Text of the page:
Downbeat nystagmus (DBN) is the most common form of acquired involuntary ocular oscillation overriding fixation. According to previous studies, the cause of DBN is unsolved in up to 44% of cases. We reviewed 117 patients to establish whether analysis of a large collective and improved diagnostic means would reduce the number of cases with “idiopathic DBN” and thus change the aetiological spectrum.Methods:
The medical records of all patients diagnosed with DBN in our Neurological Dizziness Unit between 1992 and 2006 were reviewed. In the final analysis, only those with documented cranial MRI were included. Their workup comprised a detailed history, standardised neurological, neuro-otological and neuro-ophthalmological examination, and further laboratory tests.Results:
In 62% (n = 72) of patients the aetiology was identified (“secondary DBN”), the most frequent causes being cerebellar degeneration (n = 23) and cerebellar ischaemia (n = 10). In 38% (n = 45), no cause was found (“idiopathic DBN”). A major finding was the high comorbidity of both idiopathic and secondary DBN with bilateral vestibulopathy (36%) and the association with polyneuropathy and cerebellar ataxia even without cerebellar pathology on MRI.Conclusions:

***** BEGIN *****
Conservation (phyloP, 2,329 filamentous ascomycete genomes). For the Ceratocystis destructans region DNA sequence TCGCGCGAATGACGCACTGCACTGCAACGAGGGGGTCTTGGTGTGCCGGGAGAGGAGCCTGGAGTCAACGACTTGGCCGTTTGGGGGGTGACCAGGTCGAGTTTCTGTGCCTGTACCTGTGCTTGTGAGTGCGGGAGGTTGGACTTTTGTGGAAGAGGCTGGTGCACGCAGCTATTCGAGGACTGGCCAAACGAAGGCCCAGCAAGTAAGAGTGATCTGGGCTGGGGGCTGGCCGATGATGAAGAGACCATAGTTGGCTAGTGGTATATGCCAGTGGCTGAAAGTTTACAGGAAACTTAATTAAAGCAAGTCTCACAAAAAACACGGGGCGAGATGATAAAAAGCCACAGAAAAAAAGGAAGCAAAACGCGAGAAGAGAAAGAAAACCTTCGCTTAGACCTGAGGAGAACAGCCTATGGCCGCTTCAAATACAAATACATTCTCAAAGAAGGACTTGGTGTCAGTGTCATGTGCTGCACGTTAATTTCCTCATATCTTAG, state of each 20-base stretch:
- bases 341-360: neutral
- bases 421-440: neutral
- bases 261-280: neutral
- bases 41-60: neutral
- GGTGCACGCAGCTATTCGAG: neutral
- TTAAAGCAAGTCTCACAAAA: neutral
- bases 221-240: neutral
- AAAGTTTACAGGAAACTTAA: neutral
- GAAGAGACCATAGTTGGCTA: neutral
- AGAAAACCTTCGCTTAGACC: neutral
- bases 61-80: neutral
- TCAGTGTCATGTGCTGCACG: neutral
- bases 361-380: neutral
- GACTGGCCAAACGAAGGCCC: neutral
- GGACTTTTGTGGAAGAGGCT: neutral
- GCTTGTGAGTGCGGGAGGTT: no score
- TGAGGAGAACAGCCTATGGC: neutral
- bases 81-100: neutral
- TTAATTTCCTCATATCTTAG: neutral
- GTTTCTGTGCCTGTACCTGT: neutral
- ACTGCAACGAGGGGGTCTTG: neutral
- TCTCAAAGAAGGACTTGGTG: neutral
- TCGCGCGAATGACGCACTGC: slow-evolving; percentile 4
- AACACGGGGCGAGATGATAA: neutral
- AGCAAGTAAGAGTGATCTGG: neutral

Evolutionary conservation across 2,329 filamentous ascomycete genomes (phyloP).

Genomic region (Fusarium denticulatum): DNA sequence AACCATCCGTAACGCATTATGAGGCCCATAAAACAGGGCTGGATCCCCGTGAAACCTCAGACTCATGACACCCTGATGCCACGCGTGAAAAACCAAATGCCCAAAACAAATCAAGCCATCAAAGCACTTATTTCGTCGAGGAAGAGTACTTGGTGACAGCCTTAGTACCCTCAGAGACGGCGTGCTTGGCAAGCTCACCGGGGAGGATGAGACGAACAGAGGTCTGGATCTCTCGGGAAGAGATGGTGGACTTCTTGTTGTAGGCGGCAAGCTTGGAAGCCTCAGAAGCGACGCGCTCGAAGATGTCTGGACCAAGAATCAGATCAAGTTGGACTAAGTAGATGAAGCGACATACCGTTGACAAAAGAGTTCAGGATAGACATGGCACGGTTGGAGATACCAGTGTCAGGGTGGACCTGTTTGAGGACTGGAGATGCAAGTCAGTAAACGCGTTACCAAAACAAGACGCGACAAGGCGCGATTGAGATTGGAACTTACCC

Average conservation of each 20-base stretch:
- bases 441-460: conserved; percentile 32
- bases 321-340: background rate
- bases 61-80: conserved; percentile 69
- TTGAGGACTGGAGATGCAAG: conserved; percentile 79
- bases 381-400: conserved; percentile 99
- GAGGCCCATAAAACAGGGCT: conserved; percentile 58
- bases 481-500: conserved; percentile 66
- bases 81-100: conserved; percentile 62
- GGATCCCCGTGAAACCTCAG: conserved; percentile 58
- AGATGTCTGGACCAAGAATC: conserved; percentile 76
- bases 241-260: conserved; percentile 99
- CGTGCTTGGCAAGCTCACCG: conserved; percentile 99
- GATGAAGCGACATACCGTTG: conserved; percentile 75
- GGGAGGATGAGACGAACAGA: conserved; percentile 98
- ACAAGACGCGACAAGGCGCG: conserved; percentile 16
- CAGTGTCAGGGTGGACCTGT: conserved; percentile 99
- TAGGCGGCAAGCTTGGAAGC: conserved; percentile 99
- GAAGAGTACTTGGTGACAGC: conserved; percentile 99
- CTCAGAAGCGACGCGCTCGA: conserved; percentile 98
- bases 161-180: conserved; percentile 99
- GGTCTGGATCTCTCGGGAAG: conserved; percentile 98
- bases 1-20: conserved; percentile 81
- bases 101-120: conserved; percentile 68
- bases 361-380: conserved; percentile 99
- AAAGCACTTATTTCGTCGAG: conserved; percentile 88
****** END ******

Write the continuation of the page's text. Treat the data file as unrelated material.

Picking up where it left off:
Idiopathic DBN remains common despite improved diagnostic techniques. Our findings allow the classification of “idiopathic DBN” into three subgroups: “pure” DBN (n = 17); “cerebellar” DBN (ie, DBN plus further cerebellar signs in the absence of cerebellar pathology on MRI; n = 6); and a “syndromatic” form of DBN associated with at least two of the following: bilateral vestibulopathy, cerebellar signs and peripheral neuropathy (n = 16). The latter may be caused by multisystem neurodegeneration.